Sometimes it takes a prince to show us our humanity.
This week’s People magazine features a cover photo of Great Britain’s Prince George. His Royal Highness is turning 1—an occasion marked by a grand family celebration.
It is interesting that a baby’s face graces a magazine called People, in a country that, under the Supreme Court ruling Roe v. Wade, denies the humanity of the unborn child during all nine months of pregnancy. His plump cheek visage could also easily make him a candidate for People’s celebrated “Most Beautiful People” issue.
People is a bible of pop culture, and I think it’s appropriate to applaud the media when they get it right. It is altogether right to herald a little prince’s birthday, along with the possibility of a royal sibling. Entertainment journalists should also be appropriately credited with coining the term “baby bump,” which is a little homage to the developing child.
But the pro-life movement should be credited as well. For, despite Roe’s decades-long reign, “fetus bump” just hasn’t caught on. And one would have to think it’s due to more than just a lack of alliteration.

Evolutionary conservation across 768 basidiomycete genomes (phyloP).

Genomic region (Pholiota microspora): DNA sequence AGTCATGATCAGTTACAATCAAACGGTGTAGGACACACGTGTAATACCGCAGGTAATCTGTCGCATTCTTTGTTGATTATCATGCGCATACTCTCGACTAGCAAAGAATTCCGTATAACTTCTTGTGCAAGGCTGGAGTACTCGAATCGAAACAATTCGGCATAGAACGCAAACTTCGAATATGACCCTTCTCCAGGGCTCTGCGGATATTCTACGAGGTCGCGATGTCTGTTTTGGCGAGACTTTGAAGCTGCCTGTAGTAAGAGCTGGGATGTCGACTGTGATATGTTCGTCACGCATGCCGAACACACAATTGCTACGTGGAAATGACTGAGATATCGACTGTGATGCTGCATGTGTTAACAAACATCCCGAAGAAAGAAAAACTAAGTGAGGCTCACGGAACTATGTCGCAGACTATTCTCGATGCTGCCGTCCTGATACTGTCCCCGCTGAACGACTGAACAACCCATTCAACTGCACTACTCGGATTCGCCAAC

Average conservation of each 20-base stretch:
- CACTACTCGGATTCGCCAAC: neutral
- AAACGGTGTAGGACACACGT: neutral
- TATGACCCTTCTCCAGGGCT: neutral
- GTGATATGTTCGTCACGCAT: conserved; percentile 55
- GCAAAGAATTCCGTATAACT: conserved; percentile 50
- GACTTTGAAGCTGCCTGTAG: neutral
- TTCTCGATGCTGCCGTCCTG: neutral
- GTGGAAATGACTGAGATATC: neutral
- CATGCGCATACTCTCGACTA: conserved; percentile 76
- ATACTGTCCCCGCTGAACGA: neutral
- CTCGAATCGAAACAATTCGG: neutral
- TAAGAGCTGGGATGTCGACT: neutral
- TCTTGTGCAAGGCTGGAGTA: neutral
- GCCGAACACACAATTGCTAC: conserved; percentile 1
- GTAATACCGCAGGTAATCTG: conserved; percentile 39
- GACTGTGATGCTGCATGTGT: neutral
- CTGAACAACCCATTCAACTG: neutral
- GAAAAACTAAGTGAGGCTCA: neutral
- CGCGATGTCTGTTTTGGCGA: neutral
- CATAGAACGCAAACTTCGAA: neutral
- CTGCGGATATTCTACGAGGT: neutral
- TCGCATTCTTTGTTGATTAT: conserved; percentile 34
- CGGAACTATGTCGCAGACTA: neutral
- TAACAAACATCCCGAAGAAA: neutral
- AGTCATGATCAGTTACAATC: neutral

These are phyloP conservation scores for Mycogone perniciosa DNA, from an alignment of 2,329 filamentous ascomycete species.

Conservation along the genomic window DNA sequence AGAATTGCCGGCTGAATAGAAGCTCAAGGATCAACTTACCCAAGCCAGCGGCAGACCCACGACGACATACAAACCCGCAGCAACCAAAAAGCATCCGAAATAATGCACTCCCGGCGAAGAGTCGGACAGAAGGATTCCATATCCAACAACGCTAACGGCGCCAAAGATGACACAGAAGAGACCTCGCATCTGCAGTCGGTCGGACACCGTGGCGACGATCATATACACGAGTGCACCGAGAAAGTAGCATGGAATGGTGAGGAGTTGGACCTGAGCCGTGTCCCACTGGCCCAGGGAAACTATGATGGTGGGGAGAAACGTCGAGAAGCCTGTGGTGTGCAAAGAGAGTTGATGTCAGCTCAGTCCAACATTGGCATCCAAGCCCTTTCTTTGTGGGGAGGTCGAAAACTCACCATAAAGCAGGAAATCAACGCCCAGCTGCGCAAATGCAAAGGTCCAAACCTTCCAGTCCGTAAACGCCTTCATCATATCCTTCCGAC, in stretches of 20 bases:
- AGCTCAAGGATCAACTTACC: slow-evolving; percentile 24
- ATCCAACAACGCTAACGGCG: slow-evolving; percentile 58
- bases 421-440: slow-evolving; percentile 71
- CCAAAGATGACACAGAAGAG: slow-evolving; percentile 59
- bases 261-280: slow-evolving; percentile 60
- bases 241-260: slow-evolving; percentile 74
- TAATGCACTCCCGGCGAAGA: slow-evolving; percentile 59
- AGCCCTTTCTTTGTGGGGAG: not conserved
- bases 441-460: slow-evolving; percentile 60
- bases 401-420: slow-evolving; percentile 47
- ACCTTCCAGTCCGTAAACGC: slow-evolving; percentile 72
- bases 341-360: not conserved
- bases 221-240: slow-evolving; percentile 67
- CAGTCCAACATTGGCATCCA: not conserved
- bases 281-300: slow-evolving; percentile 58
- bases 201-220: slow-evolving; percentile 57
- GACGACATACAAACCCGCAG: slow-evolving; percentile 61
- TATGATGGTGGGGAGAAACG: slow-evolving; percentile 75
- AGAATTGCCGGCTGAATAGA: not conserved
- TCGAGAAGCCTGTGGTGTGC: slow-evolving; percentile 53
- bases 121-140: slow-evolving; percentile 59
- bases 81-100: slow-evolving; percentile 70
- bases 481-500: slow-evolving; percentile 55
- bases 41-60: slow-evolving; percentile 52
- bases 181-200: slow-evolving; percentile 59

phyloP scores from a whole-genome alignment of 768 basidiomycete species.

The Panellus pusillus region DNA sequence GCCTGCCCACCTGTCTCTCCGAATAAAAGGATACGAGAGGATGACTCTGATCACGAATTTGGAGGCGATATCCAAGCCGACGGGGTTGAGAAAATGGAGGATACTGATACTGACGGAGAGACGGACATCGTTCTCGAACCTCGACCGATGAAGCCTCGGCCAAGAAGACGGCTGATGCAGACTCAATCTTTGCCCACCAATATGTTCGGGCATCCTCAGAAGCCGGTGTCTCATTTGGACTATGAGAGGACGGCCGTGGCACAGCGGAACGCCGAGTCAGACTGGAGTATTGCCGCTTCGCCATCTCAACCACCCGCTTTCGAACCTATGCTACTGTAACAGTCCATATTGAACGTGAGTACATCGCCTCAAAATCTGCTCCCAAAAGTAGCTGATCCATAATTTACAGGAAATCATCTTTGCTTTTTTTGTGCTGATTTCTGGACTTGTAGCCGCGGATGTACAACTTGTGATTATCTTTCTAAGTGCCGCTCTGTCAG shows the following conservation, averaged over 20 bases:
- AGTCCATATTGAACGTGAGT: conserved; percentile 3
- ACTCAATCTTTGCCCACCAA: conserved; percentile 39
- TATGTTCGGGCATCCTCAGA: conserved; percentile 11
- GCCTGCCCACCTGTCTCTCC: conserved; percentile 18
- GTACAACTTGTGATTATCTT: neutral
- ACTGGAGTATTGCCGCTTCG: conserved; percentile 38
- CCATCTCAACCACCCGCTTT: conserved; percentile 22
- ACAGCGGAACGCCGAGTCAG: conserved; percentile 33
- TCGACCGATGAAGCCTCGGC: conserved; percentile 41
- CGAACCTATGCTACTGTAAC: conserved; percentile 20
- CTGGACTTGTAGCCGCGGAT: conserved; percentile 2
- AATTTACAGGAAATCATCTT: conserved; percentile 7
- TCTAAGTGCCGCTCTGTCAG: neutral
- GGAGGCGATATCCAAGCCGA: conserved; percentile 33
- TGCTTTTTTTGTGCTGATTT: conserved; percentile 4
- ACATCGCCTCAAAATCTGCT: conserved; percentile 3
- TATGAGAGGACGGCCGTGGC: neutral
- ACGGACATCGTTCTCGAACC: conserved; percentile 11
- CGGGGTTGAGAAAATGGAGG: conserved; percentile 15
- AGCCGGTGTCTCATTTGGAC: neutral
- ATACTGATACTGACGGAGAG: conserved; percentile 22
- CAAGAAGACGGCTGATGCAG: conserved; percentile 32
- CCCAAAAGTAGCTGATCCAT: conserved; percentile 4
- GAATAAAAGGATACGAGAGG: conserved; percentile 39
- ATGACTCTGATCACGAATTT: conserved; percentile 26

Recognizing the nobility of a child is just a human thing to do. Despite the efforts of the abortion industry to dehumanize an unborn baby…to compare pregnancy with nursing a toothache…and to sever the ties between mother and preborn child…abortion practitioners have yet to completely overtake culture and country.
Each celebration of babies…each recognition of baby bumps…every photo of a most beautiful pregnant woman is actually a victory for the pro-life side. No court can overrule popular expressions of reverence for life.
When advocates of abortion are trumpeting abortion-without-limits bills…when politicians champion “choice” without saying what the choice is…when the President claims that the anniversary of Roe is something to celebrate rather than a tragedy to mourn…it can be difficult to remember these small victories.
But, in the end, each small victory brings us closer to the day when every unborn child will be viewed as a prince or princess under the law.